Statements about the forthcoming counter-offensive are increasing in Ukrainian military circles. But there could also be a confusion strategy behind it.
High-ranking Ukrainian officials are hinting that the widely awaited counterattack to recapture Russian-held territory will soon begin. The offensive could begin “tomorrow, the day after or in a week,” National Security Council Secretary Oleksiy Danilov told the BBC. Danilov went on to say that “Kiev cannot go wrong” because it is a historic opportunity “that we cannot miss”.
Meanwhile, the supreme commander of the Ukrainian armed forces, Valery Zalushny, posted a video online showing Ukrainian soldiers taking an oath and preparing for battle, writing: “The time has come to take back what is ours.”
Speculations about timing
There has been speculation about a Ukrainian counter-offensive for weeks. It was repeatedly announced by the Ukrainian side, but without naming possible places or a time. In the past few weeks there have already been several attacks on Russian military depots and infrastructure – sometimes far behind the front line. This has already fueled speculation about preparations for a Ukrainian counterstrike. The Ukrainian Defense Minister Oleksiy Reznikov said that Ukraine’s preparations for the planned spring offensive were “in the final phase”.
However, it cannot be ruled out that the statements from Ukraine are intended to put pressure on and unsettle the Russian military leadership. “Much of what is happening is not taking place in public. The goal of this confusion is clearly to throw Moscow off balance,” wrote CNN journalist Nick Patton Walsh in an analysis a few days ago.
Pressure also comes from another direction. Yevgeny Prigozhin, head of the Russian Wagner Group, said on Telegram: “I assume that the offensive (of the Ukrainians) has started.” Above all, there is an increase in Ukrainian activities “along the borders” in the area around Bakhmut. However, Prigozhin’s statements can also be seen as a means of putting pressure on the Russian military leadership. The mercenary chief has repeatedly criticized decisions made in Moscow.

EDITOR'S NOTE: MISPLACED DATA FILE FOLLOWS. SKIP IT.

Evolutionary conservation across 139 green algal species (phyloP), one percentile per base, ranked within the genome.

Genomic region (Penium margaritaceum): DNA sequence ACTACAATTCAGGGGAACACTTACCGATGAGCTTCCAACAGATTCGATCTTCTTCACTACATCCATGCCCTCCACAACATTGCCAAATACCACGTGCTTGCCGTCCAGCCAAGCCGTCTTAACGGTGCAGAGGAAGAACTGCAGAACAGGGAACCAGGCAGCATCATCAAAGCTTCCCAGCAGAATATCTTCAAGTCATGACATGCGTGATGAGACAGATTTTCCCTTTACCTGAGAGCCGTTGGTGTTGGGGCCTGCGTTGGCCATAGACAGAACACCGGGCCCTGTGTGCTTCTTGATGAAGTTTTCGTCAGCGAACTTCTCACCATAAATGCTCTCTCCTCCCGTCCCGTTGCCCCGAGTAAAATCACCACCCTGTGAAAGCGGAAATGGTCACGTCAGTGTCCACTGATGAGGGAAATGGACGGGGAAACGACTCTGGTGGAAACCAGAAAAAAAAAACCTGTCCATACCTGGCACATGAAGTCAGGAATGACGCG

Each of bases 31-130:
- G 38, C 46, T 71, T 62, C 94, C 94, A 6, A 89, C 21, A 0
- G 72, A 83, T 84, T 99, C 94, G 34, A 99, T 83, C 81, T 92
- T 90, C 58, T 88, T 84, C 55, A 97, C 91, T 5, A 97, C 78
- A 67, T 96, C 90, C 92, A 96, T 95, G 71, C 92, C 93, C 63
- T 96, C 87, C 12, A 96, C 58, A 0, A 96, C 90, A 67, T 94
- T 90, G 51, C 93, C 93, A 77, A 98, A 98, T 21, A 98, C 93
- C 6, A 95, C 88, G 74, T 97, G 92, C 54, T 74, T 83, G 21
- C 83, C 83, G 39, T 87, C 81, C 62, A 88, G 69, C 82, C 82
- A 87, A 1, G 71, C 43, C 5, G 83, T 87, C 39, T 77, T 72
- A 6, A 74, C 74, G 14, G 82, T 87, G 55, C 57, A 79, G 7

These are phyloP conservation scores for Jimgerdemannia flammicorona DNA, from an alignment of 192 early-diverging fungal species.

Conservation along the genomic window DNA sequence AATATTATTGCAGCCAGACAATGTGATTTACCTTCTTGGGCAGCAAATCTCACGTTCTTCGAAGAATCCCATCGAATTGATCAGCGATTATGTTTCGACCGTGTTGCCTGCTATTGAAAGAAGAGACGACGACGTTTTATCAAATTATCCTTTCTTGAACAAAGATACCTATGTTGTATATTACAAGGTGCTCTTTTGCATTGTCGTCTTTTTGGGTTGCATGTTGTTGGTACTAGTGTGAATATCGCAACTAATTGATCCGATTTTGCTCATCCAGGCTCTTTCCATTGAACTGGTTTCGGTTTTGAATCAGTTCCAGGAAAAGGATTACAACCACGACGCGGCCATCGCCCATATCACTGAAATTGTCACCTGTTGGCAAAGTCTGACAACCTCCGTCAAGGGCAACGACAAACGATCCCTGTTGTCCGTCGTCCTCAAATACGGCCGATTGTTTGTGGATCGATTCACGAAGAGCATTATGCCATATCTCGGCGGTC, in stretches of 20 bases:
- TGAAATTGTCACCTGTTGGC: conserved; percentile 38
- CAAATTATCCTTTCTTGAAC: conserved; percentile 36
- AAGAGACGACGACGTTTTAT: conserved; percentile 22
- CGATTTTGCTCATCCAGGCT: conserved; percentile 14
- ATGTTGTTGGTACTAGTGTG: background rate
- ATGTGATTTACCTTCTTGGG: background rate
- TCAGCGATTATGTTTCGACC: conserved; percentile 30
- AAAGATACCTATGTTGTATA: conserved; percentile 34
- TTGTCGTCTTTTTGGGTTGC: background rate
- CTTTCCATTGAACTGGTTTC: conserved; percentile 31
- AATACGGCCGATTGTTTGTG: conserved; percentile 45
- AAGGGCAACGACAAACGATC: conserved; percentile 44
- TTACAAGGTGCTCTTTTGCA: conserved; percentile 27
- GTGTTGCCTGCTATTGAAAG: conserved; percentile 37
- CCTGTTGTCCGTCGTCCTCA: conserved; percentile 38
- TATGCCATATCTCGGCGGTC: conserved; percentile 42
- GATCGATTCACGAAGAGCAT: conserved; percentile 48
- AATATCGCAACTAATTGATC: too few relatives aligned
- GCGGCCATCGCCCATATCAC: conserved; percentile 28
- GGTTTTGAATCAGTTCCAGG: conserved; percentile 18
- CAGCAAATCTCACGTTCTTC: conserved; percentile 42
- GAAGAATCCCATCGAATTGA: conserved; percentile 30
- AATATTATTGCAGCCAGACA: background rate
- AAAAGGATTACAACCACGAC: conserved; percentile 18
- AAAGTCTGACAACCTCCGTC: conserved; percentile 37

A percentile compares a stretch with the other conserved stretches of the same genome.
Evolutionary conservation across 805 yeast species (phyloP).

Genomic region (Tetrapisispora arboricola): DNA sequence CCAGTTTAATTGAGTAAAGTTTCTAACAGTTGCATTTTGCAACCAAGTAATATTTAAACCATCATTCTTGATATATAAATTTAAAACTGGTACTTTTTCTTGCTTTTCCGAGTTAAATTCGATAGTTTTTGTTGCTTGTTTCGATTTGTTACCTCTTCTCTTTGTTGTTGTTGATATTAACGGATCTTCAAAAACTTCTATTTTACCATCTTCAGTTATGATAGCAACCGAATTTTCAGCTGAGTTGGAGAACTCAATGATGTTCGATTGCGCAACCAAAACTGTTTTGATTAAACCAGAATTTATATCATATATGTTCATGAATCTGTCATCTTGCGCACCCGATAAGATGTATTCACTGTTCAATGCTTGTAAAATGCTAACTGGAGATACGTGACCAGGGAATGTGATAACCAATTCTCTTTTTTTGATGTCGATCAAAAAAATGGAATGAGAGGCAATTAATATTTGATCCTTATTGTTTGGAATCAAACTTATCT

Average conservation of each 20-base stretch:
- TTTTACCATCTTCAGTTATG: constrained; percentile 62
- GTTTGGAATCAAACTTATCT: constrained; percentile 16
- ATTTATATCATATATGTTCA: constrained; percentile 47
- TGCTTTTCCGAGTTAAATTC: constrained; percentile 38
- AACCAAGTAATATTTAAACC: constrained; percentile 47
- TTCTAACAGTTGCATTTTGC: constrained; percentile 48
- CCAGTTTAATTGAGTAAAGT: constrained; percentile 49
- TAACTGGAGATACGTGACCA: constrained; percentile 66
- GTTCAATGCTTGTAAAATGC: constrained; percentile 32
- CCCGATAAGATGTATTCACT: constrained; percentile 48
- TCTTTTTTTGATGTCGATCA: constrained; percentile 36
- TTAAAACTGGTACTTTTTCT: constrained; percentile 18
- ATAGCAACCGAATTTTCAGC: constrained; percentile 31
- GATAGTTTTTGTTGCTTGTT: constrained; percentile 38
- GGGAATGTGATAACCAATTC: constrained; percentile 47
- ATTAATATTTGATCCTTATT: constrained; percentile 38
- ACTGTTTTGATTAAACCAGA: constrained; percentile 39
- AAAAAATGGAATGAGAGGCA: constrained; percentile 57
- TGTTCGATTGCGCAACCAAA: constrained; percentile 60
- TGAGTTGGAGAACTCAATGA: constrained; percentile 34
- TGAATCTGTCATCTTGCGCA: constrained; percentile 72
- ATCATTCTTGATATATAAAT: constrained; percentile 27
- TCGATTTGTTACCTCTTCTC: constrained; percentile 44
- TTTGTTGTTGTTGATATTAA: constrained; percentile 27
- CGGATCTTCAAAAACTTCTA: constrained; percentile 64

Preparatory operations for counter-offensive
Presidential adviser Mykhailo Podolyak told the Guardian that preparatory operations such as the destruction of Russian depots and supply routes had already begun. “It’s a complicated process that’s not about a specific day, date or hour,” Mykhailo Podolyak said in the interview. “It’s an ongoing process of liberation and certain processes are already taking place, like destroying supply lines or blowing up depots behind the lines.” The intensity has increased, but it will take some time.
He sees the possibility that partisans could advance into Russian territory with the beginning of a counter-offensive. A few days ago, paramilitary militias from the Russian Volunteer Corps group crossed the Ukrainian border and advanced into the Belgorod region. In the meantime, the Russian militias are apparently back in Ukraine. Podoliak said Kiev did nothing to stop the raid because “we deeply sympathize with the protest movements in Russia.”
Military expert Marcus Keupp from the Swiss Federal Institute of Technology in Zurich said on Deutschlandradio that an offensive usually begins with testing the enemy’s weak points and with preparatory fire such as artillery and drone attacks.
In the nights leading up to Friday and Saturday there were repeated reports of isolated drone attacks on Russian territory. There had been explosions in the region around Berdiansk. The city is located in southern Ukraine and is currently under Russian occupation. The port city is located on the Sea of Asvo, last year a Russian warship was sunk in an attack here. There were also reports of attacks from occupied Mariupol and Russia’s Belgorod region.
It is up to President Volodymyr Zelensky to decide when and where Ukraine will launch a counter-offensive. It is probably the best-kept state secret at the moment. According to the US magazine Politico, not even the US knows the details.